U.S. forces have no plans to leave Northern Syria following the defeat of ISIS and instead plans to stay in the region for decades to come, it has emerged.
The news comes as SDF spokesperson Talal Silo said that the United States would take part in military, economic and political agreements in Kurdish Syria following the defeat of the ISIS extremist group.
He told Reuters. “They have a strategy policy for decades to come. There will be military, economic and political agreements in the long term between the leadership of the northern areas [of Syria] ... and the U.S. administration.”
SDF forces are fighting alongside their U.S. counterparts in the battle to defeat ISIS in Northern Syria.
The Britain-based Syrian Observatory for Human Rights activist group said that 21 children were among at least 59 civilians killed since Monday in the airstrikes targeting the Daesh stronghold of Raqqa.
“The worst place probably today in Syria is the part of Raqqa that is still held by the so-called Islamic State [Daesh],” the U.N.’s humanitarian point man for Syria, Jan Egeland, told reporters in Geneva.
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Despite civilian casualties, the U.S. military looks set to continue expanding its presence in the region and SDF sources claim President Trump’s troops have already established 7 military bases on Kurdish soil including a major base near Kobani.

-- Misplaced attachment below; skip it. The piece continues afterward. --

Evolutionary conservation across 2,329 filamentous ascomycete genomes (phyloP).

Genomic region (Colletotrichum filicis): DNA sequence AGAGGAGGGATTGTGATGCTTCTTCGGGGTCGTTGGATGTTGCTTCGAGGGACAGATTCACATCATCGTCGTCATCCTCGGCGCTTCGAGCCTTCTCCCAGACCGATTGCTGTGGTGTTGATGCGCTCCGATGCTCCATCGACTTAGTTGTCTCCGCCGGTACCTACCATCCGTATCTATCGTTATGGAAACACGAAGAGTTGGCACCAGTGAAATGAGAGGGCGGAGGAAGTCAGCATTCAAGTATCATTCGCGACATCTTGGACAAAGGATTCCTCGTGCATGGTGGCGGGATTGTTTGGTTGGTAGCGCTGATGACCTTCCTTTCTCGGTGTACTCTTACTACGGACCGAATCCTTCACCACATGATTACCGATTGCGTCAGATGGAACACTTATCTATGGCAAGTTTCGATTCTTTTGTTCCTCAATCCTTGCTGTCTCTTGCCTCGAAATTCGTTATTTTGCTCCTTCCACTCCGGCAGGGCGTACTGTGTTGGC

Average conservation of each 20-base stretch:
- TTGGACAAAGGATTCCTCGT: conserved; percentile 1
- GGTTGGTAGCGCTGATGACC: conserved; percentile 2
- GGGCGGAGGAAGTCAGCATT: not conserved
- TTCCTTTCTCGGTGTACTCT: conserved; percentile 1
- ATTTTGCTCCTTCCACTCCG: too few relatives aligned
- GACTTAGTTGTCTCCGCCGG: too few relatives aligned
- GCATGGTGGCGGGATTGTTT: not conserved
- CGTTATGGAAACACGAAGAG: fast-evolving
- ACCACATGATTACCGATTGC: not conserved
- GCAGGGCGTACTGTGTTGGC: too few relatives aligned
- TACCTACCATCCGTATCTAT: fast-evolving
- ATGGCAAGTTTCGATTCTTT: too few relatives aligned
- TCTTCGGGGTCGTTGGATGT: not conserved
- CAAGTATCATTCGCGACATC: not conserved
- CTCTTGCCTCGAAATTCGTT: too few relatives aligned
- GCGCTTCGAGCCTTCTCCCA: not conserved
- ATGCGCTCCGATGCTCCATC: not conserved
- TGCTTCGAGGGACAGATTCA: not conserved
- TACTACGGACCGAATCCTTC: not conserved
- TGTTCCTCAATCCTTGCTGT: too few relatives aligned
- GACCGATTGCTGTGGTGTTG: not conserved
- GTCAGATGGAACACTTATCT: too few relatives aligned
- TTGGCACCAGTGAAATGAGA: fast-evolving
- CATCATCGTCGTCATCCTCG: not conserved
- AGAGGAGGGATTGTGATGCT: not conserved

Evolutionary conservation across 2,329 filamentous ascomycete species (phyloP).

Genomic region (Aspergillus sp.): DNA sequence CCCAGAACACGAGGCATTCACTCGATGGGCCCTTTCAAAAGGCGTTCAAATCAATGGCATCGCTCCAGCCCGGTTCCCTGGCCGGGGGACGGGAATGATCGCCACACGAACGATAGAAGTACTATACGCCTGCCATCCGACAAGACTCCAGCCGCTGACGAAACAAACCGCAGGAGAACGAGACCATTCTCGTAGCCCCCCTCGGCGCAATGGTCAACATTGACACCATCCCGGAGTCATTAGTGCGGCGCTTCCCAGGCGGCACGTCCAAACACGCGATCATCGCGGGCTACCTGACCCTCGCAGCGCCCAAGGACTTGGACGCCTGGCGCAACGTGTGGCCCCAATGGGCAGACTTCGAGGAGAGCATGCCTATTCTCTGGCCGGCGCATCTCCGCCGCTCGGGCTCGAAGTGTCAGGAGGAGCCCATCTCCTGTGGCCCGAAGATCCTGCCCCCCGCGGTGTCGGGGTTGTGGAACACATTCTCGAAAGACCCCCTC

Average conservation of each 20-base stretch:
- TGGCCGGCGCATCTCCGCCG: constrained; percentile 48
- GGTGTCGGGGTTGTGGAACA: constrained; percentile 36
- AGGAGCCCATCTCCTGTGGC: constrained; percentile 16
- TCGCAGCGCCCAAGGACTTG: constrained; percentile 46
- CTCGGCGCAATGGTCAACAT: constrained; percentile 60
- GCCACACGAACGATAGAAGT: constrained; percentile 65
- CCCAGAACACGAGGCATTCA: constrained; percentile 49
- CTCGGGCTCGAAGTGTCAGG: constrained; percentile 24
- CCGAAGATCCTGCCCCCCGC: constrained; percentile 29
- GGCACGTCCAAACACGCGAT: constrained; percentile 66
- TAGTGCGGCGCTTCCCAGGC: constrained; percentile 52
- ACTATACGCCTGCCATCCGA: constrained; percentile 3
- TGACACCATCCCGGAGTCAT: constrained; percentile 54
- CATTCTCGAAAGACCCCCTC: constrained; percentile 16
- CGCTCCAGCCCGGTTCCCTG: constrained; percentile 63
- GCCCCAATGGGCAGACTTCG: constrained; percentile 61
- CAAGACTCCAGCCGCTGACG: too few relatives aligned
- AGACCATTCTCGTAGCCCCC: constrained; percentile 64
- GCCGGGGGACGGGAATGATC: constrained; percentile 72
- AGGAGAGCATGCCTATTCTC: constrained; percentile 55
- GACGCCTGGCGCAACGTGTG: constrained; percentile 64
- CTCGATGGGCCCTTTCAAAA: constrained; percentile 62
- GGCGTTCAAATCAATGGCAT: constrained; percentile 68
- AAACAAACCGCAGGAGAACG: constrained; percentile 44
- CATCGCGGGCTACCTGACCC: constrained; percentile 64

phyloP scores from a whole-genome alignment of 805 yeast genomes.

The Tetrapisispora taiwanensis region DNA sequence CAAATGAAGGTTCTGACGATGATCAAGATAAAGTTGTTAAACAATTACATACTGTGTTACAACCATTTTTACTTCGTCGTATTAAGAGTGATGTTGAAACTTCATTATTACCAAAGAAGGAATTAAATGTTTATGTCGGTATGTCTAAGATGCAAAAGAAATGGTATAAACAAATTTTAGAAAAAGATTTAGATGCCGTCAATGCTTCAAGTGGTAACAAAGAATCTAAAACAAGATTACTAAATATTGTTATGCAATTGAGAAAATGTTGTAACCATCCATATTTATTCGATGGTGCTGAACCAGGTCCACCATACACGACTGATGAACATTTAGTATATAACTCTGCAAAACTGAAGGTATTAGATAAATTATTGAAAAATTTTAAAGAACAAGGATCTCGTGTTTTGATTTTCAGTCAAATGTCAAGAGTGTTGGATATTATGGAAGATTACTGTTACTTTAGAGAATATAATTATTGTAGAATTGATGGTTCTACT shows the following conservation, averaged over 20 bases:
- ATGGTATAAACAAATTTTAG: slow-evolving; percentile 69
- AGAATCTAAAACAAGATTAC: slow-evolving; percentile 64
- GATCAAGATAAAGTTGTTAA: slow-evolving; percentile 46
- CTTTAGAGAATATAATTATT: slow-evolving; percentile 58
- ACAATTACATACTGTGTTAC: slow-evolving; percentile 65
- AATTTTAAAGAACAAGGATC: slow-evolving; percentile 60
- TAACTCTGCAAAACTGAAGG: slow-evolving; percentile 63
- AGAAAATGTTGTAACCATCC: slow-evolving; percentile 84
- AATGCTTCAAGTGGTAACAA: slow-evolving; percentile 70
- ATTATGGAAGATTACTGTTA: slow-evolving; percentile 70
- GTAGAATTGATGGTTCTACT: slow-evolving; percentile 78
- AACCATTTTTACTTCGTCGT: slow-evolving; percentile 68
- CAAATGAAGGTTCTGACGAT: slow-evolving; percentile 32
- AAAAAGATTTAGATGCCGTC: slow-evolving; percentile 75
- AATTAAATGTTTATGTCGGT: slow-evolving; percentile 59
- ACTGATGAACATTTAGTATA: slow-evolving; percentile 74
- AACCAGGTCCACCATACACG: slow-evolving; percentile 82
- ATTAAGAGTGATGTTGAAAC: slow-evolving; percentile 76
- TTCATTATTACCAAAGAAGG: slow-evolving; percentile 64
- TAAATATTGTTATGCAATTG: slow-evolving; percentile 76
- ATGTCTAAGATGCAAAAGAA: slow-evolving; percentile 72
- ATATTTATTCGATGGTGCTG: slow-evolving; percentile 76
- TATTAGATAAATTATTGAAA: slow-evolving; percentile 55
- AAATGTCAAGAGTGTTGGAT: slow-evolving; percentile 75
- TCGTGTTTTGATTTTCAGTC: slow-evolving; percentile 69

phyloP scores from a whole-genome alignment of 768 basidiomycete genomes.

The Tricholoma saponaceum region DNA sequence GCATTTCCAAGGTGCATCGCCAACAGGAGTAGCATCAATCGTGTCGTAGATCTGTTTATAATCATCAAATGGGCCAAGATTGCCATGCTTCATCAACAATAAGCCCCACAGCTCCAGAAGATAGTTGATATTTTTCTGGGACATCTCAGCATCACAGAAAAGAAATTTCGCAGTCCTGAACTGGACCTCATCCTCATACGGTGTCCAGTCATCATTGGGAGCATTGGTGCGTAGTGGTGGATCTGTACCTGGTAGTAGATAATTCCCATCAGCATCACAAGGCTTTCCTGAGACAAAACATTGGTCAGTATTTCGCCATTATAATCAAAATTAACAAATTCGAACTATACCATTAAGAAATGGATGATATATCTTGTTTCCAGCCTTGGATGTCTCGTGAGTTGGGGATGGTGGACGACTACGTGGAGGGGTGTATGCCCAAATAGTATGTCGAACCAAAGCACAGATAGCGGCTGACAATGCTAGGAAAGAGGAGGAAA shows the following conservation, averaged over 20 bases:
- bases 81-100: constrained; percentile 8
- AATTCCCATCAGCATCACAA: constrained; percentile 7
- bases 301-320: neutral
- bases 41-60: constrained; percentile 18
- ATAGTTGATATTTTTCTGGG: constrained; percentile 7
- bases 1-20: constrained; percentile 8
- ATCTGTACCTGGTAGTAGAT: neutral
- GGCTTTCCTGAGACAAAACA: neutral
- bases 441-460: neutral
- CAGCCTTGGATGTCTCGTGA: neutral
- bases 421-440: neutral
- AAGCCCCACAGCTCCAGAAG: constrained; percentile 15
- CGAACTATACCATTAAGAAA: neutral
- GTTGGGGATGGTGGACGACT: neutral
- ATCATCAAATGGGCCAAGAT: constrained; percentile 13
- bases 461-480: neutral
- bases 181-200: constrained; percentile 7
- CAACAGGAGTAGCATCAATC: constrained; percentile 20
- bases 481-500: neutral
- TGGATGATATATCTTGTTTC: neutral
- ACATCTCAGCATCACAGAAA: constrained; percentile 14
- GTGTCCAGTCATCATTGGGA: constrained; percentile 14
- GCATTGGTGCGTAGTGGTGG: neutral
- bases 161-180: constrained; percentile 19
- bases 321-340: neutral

Backed by the U.S.-led coalition, the SDF launched an operation to capture Raqqa province from ISIS last year, and in June the alliance broke into Raqqa city for the first time.
Coalition spokesperson Col. Ryan Dillon, also appeared to back a long-term U.S. military presence in the Middle East, adding that there is “still a lot of fighting to do, even after ISIS has been defeated in Raqqa.”
He later added that the terror group remained in strongholds along the Euphrates River valley including Deir al-Zor province southeast of Raqqa.
However, Silo believes that U.S. support comes at a price and that the United States will use their position to build even more American military facilities in the region.
“The Americans have strategic interests here after the end of Daesh,” Silo said.
“They [recently] referred to the possibility of securing an area to prepare for a military airport. These are the beginnings – they’re not giving support just to leave. America is not providing all this support for free,” he added.